Well, it happened.
I feel like I am now part of a club. The Rejected Writers Club.
Yes, I received my very first rejection letter. (Wah. Wah. Waaaaaaaaaaaah.)
I had only sent a proposal, not my actual manuscript. (In case you didn't know, NO ONE will accept an actual manuscript. NO. ONE.) And I'm pretty sure it wasn't a good proposal. Still, it stung a little. For maybe half an hour I had a little knot in my throat. No tears. Just a knot. I didn't call anyone. I just sat by myself in my car (I was on my way somewhere when I got the email) and let it all sink in.
It hurt to be rejected. Even though it wasn't my actual manuscript they were rejecting, it hurt. But at the same time, I felt like I had cleared my first hurdle. I was rejected. And I lived through it. And at the same time, I joined an elite group of novelists who had received similar letters and lived to tell the tale.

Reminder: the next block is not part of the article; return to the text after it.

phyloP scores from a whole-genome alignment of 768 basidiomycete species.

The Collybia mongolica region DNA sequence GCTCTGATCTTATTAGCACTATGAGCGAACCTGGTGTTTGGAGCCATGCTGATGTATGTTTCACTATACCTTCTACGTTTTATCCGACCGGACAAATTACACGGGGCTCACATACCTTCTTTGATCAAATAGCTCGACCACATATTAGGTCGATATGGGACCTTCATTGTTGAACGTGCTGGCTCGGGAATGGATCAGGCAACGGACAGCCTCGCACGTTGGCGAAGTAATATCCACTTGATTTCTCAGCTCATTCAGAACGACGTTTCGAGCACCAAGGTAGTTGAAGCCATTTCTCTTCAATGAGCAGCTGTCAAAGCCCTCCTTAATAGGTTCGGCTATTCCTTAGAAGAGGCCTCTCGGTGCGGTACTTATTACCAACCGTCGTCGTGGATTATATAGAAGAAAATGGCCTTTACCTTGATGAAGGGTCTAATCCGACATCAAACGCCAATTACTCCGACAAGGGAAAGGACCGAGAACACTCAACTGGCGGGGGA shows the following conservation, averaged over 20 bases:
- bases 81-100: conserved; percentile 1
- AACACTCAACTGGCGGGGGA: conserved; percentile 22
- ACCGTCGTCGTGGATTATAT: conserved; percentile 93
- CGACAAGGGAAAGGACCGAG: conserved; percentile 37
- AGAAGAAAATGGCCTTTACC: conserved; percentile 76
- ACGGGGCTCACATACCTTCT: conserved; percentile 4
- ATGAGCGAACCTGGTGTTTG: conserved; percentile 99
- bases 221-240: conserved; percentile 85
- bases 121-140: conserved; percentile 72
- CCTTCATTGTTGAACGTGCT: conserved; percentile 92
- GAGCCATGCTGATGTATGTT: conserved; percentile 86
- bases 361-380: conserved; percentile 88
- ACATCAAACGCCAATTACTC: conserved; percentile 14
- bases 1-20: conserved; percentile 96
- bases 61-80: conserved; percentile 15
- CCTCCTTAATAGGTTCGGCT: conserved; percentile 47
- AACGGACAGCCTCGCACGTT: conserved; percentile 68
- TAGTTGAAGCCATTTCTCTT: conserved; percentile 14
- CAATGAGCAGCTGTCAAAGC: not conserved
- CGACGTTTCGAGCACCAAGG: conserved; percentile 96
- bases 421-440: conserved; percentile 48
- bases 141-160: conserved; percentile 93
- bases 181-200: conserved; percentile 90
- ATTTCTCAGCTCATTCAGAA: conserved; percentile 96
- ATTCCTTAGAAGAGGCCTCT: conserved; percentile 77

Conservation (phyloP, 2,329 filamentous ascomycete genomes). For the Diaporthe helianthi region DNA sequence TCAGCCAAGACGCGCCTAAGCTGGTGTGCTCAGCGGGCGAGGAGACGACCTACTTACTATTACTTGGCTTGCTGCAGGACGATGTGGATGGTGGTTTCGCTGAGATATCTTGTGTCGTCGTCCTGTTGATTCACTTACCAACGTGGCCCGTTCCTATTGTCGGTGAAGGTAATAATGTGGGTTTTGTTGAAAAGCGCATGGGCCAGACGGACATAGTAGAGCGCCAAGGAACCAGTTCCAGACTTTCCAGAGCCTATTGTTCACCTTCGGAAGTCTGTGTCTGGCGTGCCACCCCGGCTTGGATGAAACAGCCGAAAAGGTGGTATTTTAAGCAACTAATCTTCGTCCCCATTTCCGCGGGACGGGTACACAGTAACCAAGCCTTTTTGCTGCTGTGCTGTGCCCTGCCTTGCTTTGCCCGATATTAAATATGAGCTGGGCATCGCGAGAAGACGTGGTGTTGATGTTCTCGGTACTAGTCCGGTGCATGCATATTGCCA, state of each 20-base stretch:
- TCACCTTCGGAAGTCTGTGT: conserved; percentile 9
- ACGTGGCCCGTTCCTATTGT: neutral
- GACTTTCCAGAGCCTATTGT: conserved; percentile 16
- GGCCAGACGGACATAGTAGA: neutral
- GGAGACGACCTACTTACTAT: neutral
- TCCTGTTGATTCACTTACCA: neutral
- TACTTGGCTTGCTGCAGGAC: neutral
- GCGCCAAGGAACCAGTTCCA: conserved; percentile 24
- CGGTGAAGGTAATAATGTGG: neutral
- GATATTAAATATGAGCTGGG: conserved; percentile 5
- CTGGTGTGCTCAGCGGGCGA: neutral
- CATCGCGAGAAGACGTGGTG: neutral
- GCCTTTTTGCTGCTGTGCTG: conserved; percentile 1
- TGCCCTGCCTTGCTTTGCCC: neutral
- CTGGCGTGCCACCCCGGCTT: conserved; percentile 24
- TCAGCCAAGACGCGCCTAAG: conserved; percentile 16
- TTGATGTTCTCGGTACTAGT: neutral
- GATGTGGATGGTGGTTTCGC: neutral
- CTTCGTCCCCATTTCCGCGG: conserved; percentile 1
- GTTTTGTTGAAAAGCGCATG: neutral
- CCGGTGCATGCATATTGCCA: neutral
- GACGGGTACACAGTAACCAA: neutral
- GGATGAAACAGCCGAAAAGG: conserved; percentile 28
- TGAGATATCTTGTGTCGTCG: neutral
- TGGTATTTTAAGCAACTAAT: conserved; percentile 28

I think I read somewhere that John Grisham was rejected by sixteen publishers before finally being signed. That is just crazy to me. How could anyone reject A Time To Kill? I'm a hardcore Grisham fan, so I may be a bit biased. But A Time to Kill is like... un-rejectable. It's beautiful and brilliant, and I can't begin to fathom someone thinking otherwise.
And I'm pretty sure James Patterson told us at the breakfast I attended with him last year that he was rejected somewhere around thirty times. Thirty times. That is mind boggling to me. I love Patterson's work and can't imagine if he would have thrown in the towel on himself.
I felt so humbled to be in Mr. Patterson's presence. Can you see the stars and rainbows shooting from my eyes? And that noise you're hearing in the distance is a choir of angels singing the Hallelujah Chorus.
I'm thankful that he has a story to tell. Not that I'm glad he was rejected so many times.... but that I can draw inspiration from him. And Grisham. And so many like them.
So one little rejection isn't going to do me in. And it actually feels nice to be part of the club.
But I want my own story to tell.